An additional priority for a modernized E-rate program should be addressing the needs of those schools and libraries that currently have either inadequate or no broadband service at all. Getting high-speed broadband connections into these anchor institutions will not only have an immediate, and positive, impact on students and teachers but it will also help the surrounding communities by increasing everyone’s access. What stands to undermine this effort, however, is the proposal to put E-rate money toward the build out of private fiber networks to institutions that already have adequate access to broadband. It is wasteful, inefficient and makes no sense to fund additional, private networks where commercial providers are already making high-speed broadband available.
Posted by: AT&T Blog Team on September 12, 2013 at 1:44 pm
Washington, DC: Today, Representatives Bob Goodlatte (R-VA) and Anna Eshoo (D-CA) introduced the Permanent Tax Freedom Act. The following may be attributed to Tim McKone, AT&T Executive Vice President of Federal Relations:
“Chairman Goodlatte and Ranking Member Eshoo should be commended for introducing legislation to protect consumers by ensuring that the Internet remains free from unfair and discriminatory taxes. It is critical that Congress permanently extend the Internet Tax Freedom Act and we applaud Representatives Goodlatte and Eshoo for taking the lead on this important measure.”
Posted by: AT&T Blog Team on September 10, 2013 at 2:01 pm
Remarks by AT&T’s Jim Cicconi as prepared for delivery at today’s Media Institute Communications Forum Luncheon in Washington, DC:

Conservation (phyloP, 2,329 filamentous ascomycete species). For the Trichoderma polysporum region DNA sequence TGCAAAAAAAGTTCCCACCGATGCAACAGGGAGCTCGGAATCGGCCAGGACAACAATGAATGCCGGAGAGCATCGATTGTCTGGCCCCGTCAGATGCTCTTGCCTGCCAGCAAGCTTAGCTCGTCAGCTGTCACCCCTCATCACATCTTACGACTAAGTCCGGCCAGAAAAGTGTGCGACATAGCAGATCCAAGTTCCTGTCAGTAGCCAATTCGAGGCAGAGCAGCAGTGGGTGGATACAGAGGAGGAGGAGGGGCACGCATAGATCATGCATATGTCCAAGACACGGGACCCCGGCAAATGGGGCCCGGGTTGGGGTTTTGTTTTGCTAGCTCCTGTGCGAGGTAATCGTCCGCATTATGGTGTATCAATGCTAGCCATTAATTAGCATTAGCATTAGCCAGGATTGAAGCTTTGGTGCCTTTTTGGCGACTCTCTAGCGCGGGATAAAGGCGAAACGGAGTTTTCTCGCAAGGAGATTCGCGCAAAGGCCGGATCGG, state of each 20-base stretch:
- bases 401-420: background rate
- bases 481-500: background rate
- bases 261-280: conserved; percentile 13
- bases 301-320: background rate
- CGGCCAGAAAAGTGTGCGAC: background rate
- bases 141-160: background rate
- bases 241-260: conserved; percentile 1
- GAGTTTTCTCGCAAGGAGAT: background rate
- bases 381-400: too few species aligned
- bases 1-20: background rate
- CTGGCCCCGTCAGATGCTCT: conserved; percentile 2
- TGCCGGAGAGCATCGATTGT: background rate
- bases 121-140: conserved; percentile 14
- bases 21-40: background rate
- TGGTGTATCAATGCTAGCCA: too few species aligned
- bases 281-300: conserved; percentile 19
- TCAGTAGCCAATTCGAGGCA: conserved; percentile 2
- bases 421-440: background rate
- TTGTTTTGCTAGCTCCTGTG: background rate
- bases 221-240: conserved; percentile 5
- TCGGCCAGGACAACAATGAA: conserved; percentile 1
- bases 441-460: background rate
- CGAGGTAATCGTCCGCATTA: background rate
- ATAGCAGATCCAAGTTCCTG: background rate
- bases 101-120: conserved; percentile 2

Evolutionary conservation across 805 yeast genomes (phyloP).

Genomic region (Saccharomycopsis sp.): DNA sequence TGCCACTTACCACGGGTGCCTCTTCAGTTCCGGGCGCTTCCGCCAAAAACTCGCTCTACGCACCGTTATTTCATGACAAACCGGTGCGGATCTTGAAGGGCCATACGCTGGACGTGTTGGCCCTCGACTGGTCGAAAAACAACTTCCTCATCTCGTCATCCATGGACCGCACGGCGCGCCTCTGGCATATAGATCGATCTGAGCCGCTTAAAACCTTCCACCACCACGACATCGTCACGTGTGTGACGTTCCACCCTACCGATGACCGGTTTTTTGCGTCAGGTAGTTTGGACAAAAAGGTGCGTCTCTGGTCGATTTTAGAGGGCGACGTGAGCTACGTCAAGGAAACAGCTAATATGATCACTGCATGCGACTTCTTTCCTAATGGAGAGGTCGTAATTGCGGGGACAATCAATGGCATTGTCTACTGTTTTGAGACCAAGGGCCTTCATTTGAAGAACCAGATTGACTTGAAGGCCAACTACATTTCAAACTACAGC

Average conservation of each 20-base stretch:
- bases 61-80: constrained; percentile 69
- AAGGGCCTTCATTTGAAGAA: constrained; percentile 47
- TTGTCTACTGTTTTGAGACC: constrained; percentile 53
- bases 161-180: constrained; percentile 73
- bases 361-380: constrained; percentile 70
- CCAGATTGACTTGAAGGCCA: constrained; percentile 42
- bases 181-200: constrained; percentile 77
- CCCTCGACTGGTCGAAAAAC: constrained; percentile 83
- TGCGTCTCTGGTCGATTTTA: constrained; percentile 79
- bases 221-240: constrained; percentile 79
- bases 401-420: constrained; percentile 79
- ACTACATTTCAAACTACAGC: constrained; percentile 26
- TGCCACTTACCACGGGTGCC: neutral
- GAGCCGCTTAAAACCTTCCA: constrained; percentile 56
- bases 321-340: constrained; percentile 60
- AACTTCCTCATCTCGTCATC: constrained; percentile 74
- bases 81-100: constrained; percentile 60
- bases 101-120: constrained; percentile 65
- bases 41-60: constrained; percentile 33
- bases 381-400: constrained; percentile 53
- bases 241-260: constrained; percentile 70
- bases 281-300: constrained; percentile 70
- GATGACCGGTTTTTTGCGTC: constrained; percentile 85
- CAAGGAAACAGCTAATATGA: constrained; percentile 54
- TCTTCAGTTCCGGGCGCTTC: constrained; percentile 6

It’s September in Washington, my favorite time of year. We all pretend we’ve just gotten back from hobnobbing with the Obamas in Martha’s Vineyard, and we’re now ready to focus on the more important things. Like the Redskins. Oh yeah. And there’s another budget crisis. Another debt ceiling deadline. Another Middle East war, maybe. Oh, and we have plenty of leaks, and even leaks about leaks. Not to mention leaks by the leakees about the leaker. We have another Obama speech labeled “the biggest of his presidency”. And on vacation, we all read “This Town”, or pretended we did. Because, after all, we had to find out if we were in it. And if we weren’t, we had to be able to tell all our friends “thank God I wasn’t in the book” while secretly wishing we were. Even if it meant getting trashed.
But for us telecom junkies, all this pales. In our own in-bred, anti-Copernican world, we’re consumed not by these issues. Instead, we’re buzzing about a new FCC Chairmanship. We are truly our own self-contained universe.
Yes, like all of you, I put out my statement praising Tom Wheeler and the many virtues I know he’ll bring to his job. I mean really– even Susan Crawford put out a statement, so I’m not sure how impressed the incoming chairman is by all these expressions of devotion. But, in this case, I actually think we have a good chance of being right. (And that’s not because Free Press took the opposing view… though with their track record, it is a validation of sorts.)
So, with faith that we’ll all be saying the same wonderful things at the end of Chairman Wheeler’s tenure that we’re saying before he starts, I wanted to offer a few modest thoughts about the big challenges our new FCC chairman will face in this time of huge technological upheaval in communications. But best to begin with his exquisite conundrum.